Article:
These Queensland cities are expected to hit record high prices

The Sunshine State’s property market is predicted to shine during the next financial year.

Known for its fantastic beaches, unique tourist attractions and beautiful weather, it’s no surprise Australians are looking to relocate to Queensland’s major cities.

But with more people flocking to the state, supply is unlikely to meet demand, and prices are expected to increase in Brisbane, the Gold Coast and the Sunshine Coast after several quarters of downturn.

The most recent Domain Forecast Report predicts that house prices in these Queensland markets will increase by 1 to 4 per cent by the end of the 2023-24 financial year.


Gold Coast2-4%1-2%
Sunshine Coast1-2%1-3%
* Forecasts are the predicted percentage change in house and unit prices by the end of FY24. Note this forecast spans 13 months (from the beginning of June 2023 to the end of June 2024).


Brisbane has seen the most house-price increases in the last two years and forecasts predict an additional 1 to 4 per cent growth in the upcoming financial year. Despite suffering a downturn for three consecutive quarters, Brisbane home owners have made more on their properties in the last two years than those in major cities like Sydney and Melbourne. 

Unit prices are predicted to stabilise, with a forecasted growth of zero to 1 per cent. Despite the low growth prediction, Domain’s forecasts expect Brisbane to hit a new record high unit price at the end of the 2023-24 financial year.

Michael Kleimeyer of Ray White Paddington believes there will be decent price growth in the Brisbane area in the coming year.

“Thanks to interstate migration continuing, we have a large number of people looking to buy, upgrade and even downsize their property,” he says. “So the demand will keep the price up.

“We’re getting clients from ACT, NSW and lots of expats looking to buy property here. Because of COVID, work life has changed and now being able to work from home has given people more [choice] of where they can live and work.”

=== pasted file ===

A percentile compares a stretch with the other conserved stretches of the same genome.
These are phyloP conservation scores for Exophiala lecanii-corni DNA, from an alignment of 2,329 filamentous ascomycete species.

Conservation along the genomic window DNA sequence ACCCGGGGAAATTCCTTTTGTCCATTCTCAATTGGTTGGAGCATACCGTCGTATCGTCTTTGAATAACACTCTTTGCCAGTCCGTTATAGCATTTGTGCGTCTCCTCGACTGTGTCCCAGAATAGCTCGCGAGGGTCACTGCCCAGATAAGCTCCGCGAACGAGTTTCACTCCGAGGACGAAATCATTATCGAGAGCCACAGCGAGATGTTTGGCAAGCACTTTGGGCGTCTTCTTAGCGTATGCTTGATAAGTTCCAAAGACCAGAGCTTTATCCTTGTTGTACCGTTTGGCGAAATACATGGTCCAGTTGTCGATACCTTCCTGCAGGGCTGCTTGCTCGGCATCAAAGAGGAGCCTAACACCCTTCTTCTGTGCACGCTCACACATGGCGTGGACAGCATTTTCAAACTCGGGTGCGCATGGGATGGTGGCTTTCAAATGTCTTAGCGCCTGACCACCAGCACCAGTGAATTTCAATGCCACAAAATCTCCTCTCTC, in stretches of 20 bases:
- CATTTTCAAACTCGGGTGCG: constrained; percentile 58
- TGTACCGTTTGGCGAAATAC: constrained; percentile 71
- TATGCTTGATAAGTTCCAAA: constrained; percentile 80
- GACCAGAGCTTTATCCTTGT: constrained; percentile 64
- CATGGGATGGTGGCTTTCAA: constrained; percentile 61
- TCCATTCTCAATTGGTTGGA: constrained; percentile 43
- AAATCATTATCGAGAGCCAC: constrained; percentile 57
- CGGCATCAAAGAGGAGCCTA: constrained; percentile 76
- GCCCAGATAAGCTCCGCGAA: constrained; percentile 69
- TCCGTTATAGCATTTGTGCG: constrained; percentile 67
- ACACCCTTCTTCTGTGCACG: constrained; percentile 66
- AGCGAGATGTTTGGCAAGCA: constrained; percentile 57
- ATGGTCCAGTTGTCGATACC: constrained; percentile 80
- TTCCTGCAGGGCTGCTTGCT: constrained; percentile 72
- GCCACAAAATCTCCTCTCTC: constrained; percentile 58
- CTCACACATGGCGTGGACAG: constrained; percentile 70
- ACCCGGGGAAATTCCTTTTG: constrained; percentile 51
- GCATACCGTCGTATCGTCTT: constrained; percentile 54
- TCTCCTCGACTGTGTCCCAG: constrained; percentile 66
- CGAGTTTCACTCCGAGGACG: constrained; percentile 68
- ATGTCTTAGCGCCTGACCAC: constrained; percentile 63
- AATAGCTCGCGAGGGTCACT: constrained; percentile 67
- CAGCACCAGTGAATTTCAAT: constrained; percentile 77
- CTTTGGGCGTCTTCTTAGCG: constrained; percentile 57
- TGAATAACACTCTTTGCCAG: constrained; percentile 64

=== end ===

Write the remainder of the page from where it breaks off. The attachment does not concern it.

Citing a lack of new developments and a 40 per cent drop in stock, Kleimeyer says high demand and low supply have kept prices from decreasing. 

“We’ve recently sold a house for $1.3 million that had been bought 18 months ago for $1.1 million,” he says. “The inner-city Brisbane market hasn’t dropped.”

Gold Coast

Broadbeach and the suburb of Broadbeach Waters on the Gold Coast. Photo: Getty

House prices are expected to increase by 2 to 4 per cent to reach a record high of between $1 million and $1.02 million, according to Domain’s forecast. Unit prices are predicted to grow by 1 to 2 per cent to reach between $656,500 and $663,000. So far in 2023, Gold Coast unit prices have grown, and prices are likely to continue increasing slowly in the 2023-24 financial year.

Jordan Thams of Ray White Surfers Paradise says property prices have increased due to a large migration from people in the southern states who are looking to escape harsher climates and find more affordable properties.

“What we are seeing [is that] prices are fairly stable, largely due to a shortage of listings in good locations [due to] people not wanting to sell their properties and people having to pay a premium price,” he says.

Much like the rest of the country, there is a significant supply shortage, Thams says, with the few new developments available typically being luxury apartments by the beach with a $1 million starting price.

“All the developments that are planned are for people with a lot of money,” he says, adding that there are not many lower socio-economic developments that are more affordable. “There is going to be an even worse lack of supply for more affordable property.”

Sunshine Coast

An artist’s impression of the new ‘data’ city centre being developed at Maroochydoore by Walker Corporation with the Sunshine Coast City Council. Photo: Sunshine Coast City Council

While the Sunshine Coast experienced a deep downturn in the last year, with the median house price decreasing by 9.4 per cent, the forecast predicts that, in about five quarters, it will come close to the $1.03 million peak it reached in March 2022.

Alex Harris from Noosa4Sale says that, despite the supply problem, people from the southern states still want to live in places like the Sunshine Coast.

“[The prices] will remain strong,” she says.

Harris predicts the forecasted growth will come from investors selling their investment properties to owner-occupier buyers – a trend seen over the past year.

“We are off the peak, but prices are still holding, and I expect them to go up in the September school holidays this year,” she says.

While a lack of supply is expected to keep prices stable or moving upward in certain markets, it’s possible that the pent-up supply could return to the market and spark price falls if housing confidence improves. Until then, growth should remain stable, says Domain chief of research and economics Dr Nicola Powell.

“While prices are expected to rise, affordability will contain the pace of growth as rapidly rising interest rates and the serviceability buffers placed on top have seen the maximum borrowing capacity shrink significantly,” she says.

Article source: Queensland Property Investor